Congressman Peter Welch (D-Vt.) unfroze Vermont’s gubernatorial race Friday by announcing he will run instead for a sixth term in Congress in 2016.
The 68-year-old Norwich resident had been contemplating a run for the state’s top political job since Gov. Peter Shumlin, a fellow Democrat, announced June 8 that he would not seek reelection next year. Acknowledging the congressman’s seniority and political prowess, other potential Democratic candidates had been awaiting Welch’s decision to make their own.
After discussing the matter with his wife, Public Service Board member Margaret Cheney, and close friends, Welch said he had decided to stay put.
“Congress is, these days, not highly regarded by the American people. But strange as it may seem, I really continue to love my job,” Welch said Friday morning during a conference call with reporters. “I am very, very energized about continuing my work here in Congress, very grateful to Vermonters who have shown their trust in me, and I want to continue to work on their behalf.”
In making his decision, Welch said he considered two questions, the first of which was how he could “best serve Vermonters.”
“That’s a tough call, because obviously both positions provide a real opportunity to do it,” he said. “And my conclusion was sticking here in Congress where I’ve established these relationships, that whoever replaced me — it would take time to be able to do it if they were able to.”
The second question Welch said he pondered was “the personal question” of whether he wanted to spend more time in his home state than in Washington, D.C.
“Vermont’s a wonderful place to be, and one of the downsides of my job is that I have to do it here in Washington,” he said.
Welch said he wasn’t scared off by the notion of a contested election, nor the difficulties of serving as governor.
“I felt totally confident about whichever decision I made that, politically, I’d be fine,” he said, adding later, “I actually have total confidence I could have done either job.”
While Welch’s decision will likely open up the gubernatorial race to a wider field, at least one top Republican said Friday it would have no bearing on his own decision.
"I'm going to go through the summer figuring this out," said Lt. Gov. Phil Scott, Vermont's sole Republican officeholder elected statewide. "Through the summer to me means you have to get beyond Labor Day."
Scott said Welch's move doesn't make the race any less difficult for potential Republican candidates.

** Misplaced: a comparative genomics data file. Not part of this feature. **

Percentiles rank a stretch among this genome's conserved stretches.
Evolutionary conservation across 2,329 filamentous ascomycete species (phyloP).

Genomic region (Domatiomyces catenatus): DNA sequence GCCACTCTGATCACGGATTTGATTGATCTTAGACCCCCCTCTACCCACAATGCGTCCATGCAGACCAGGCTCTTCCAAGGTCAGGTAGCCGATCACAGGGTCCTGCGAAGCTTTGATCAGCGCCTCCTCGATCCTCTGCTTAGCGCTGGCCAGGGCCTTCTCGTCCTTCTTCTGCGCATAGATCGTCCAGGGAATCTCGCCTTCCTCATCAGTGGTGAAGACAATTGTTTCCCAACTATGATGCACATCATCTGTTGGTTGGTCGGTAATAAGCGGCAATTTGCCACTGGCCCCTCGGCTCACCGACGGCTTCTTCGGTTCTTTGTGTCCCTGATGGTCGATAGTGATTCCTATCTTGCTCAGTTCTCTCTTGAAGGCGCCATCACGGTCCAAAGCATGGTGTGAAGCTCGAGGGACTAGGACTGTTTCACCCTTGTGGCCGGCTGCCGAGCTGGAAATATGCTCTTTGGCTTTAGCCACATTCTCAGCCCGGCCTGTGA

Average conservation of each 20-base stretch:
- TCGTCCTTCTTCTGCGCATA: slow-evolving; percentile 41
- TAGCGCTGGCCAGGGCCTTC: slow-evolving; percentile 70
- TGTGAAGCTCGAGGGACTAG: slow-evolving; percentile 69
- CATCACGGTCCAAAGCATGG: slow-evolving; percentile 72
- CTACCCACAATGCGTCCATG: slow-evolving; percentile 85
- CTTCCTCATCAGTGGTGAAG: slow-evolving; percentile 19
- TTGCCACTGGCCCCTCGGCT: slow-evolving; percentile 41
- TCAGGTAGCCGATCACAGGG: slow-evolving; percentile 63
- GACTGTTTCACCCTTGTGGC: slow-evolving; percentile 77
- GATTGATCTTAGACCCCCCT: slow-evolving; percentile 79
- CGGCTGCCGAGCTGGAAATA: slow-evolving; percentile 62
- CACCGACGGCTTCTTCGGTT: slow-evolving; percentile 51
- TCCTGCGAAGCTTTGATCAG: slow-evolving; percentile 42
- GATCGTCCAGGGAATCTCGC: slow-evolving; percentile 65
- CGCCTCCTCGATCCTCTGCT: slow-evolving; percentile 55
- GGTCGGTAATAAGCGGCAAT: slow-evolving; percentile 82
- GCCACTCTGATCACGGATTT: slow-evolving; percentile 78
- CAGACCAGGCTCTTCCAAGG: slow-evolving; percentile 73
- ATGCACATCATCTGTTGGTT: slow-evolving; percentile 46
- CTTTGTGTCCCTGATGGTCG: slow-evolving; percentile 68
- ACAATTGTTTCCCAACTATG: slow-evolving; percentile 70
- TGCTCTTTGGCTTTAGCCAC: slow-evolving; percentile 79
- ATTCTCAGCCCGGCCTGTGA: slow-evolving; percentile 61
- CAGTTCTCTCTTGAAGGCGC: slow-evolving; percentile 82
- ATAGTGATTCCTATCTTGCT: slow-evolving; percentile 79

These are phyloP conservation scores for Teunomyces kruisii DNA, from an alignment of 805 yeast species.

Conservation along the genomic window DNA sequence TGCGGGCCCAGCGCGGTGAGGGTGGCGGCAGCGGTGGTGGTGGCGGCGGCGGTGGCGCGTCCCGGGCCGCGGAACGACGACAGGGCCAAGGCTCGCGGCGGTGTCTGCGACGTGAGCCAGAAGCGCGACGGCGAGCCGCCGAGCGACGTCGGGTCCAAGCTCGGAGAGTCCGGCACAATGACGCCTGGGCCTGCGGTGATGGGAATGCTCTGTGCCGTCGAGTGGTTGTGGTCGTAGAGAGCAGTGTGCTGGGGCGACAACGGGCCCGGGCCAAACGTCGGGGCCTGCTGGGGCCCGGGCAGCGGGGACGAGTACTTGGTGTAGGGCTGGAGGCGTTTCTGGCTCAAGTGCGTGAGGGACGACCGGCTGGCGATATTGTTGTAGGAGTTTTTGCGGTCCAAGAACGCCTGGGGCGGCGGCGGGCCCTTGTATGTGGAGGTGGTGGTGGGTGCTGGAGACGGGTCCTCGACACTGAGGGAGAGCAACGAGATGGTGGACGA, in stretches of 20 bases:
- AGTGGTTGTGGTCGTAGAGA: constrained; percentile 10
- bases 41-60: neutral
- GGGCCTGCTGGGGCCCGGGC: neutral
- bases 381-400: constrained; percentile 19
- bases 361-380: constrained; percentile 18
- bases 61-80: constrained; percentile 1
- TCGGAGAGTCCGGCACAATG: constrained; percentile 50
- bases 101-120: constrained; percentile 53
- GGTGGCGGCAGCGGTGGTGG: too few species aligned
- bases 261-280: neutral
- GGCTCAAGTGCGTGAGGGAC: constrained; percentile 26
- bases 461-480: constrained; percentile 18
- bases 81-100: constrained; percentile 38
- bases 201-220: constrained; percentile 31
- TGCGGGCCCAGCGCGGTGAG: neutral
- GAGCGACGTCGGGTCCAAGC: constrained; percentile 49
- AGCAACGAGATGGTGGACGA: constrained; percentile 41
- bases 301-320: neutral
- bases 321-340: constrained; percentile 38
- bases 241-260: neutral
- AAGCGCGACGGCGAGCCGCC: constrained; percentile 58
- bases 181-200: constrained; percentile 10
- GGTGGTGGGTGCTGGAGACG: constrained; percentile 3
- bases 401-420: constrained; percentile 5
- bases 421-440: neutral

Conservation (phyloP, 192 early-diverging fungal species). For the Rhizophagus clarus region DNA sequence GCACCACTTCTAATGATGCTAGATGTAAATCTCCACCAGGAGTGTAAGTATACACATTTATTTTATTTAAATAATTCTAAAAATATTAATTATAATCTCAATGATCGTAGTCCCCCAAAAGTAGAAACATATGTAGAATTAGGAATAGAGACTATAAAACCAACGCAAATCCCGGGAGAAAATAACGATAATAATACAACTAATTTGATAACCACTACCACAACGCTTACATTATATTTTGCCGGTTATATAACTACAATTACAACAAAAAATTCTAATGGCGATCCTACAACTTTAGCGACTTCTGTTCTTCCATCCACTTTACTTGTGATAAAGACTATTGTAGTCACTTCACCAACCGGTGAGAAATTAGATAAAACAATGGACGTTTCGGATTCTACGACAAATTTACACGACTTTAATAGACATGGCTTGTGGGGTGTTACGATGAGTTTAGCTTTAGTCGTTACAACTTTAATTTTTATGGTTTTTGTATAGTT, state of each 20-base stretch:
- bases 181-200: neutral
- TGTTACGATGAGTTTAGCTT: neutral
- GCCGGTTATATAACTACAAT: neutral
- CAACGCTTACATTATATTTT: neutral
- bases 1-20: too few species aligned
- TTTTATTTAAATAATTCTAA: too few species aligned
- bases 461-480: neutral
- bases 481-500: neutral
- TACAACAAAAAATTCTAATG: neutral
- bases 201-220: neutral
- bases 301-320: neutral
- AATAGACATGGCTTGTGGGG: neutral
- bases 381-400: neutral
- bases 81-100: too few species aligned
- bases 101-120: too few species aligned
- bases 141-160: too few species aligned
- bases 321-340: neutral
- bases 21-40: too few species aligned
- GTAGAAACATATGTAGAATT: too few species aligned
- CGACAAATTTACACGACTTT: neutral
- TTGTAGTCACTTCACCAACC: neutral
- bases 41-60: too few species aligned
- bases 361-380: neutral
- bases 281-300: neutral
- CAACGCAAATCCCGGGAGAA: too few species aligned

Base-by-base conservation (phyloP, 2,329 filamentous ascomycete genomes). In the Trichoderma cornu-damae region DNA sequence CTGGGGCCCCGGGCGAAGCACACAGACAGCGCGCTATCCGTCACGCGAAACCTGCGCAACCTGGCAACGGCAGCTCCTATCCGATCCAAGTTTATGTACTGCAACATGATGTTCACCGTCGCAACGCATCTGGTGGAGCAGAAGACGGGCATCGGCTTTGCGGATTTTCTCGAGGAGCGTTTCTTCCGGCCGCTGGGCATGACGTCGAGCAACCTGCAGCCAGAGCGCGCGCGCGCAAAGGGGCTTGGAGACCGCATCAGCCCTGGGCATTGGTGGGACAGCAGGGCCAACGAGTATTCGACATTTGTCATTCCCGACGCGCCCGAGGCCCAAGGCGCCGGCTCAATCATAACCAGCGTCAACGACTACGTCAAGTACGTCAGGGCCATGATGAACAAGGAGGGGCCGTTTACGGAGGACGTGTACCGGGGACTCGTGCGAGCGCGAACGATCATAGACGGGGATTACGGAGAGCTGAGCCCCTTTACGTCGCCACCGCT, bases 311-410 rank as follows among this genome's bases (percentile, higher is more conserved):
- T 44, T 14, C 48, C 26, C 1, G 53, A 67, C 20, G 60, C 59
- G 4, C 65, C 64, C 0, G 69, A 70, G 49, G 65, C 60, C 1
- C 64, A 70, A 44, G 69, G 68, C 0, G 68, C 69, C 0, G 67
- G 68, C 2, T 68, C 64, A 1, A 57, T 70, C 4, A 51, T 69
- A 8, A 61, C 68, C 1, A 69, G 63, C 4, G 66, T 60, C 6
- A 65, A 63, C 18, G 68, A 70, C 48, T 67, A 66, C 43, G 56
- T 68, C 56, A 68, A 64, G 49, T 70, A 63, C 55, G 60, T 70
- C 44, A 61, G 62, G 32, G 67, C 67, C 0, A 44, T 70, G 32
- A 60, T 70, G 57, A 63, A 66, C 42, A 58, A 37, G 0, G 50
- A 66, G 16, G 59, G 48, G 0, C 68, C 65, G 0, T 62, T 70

"I think there will be a strong contingent of Democrats that will step in,” he said. “I don't think that it'll make it easier."
Democrats who had been yielding to Welch weren't ready to declare their own candidacies Friday, though they hinted they wouldn't delay for too long.
"I am still seriously considering running for governor," said House Speaker Shap Smith (D-Morristown). "I expect to have an announcement soon."
Smith said the decision now moves from the theoretical to the real for his family, including his wife and two school-age children. "It's important for us to have those final conversations in our family."
Former state senator Matt Dunne of Hartland, who finished fourth in a five-way Democratic gubernatorial primary in 2010, said he'll be having those same conversations with his wife and three young children.
"Running for governor is a big deal," Dunne said. "Having done it before, I know you don't do it alone. You do it with your family fully behind you and with a community of people."
Dunne, who's known Welch since he was a kid and served with him in the state Senate, said he received a note Friday morning from Welch telling him about his decision and thanking him for his patience.
Doug Racine of Richmond, a former state senator and lieutenant governor who came in a close second to Shumlin in the 2010 Democratic primary for governor, said Friday he is considering running again.
"I was encouraging Peter (Welch) to run for governor. I would have been very happy to support him. He chose a different path," Racine said.
Racine said Smith and Dunne have been making calls to line up Democratic supporters, which adds some urgency to making a decision of his own But, he argued, "I think my name recognition is as good as theirs or better. I don't think anybody is going to box anybody out."
Former state senator Peter Galbraith of Townsend said he would have supported Welch if the congressman had run for governor and is considering running himself, depending on who else jumps in. "It's a question of whether there's going to be a genuinely progressive candidate," he said.
Galbraith said he wants someone who would push for a higher minimum wage and not support state subsidies for large corporations, such as IBM and its successor GlobalFoundries.
He said he does not consider the candidates who've emerged as the most likely to run — Smith and Dunne — to fit that bill. "I think well of Shap Smith," he said, but added, "obviously, he was speaker and controlled the agenda in the House."
Transportation Secretary Sue Minter, who has also expressed interest, did not return a call seeking comment.
Disclosure: Paul Heintz worked as Peter Welch’s communications director from November 2008 to March 2011.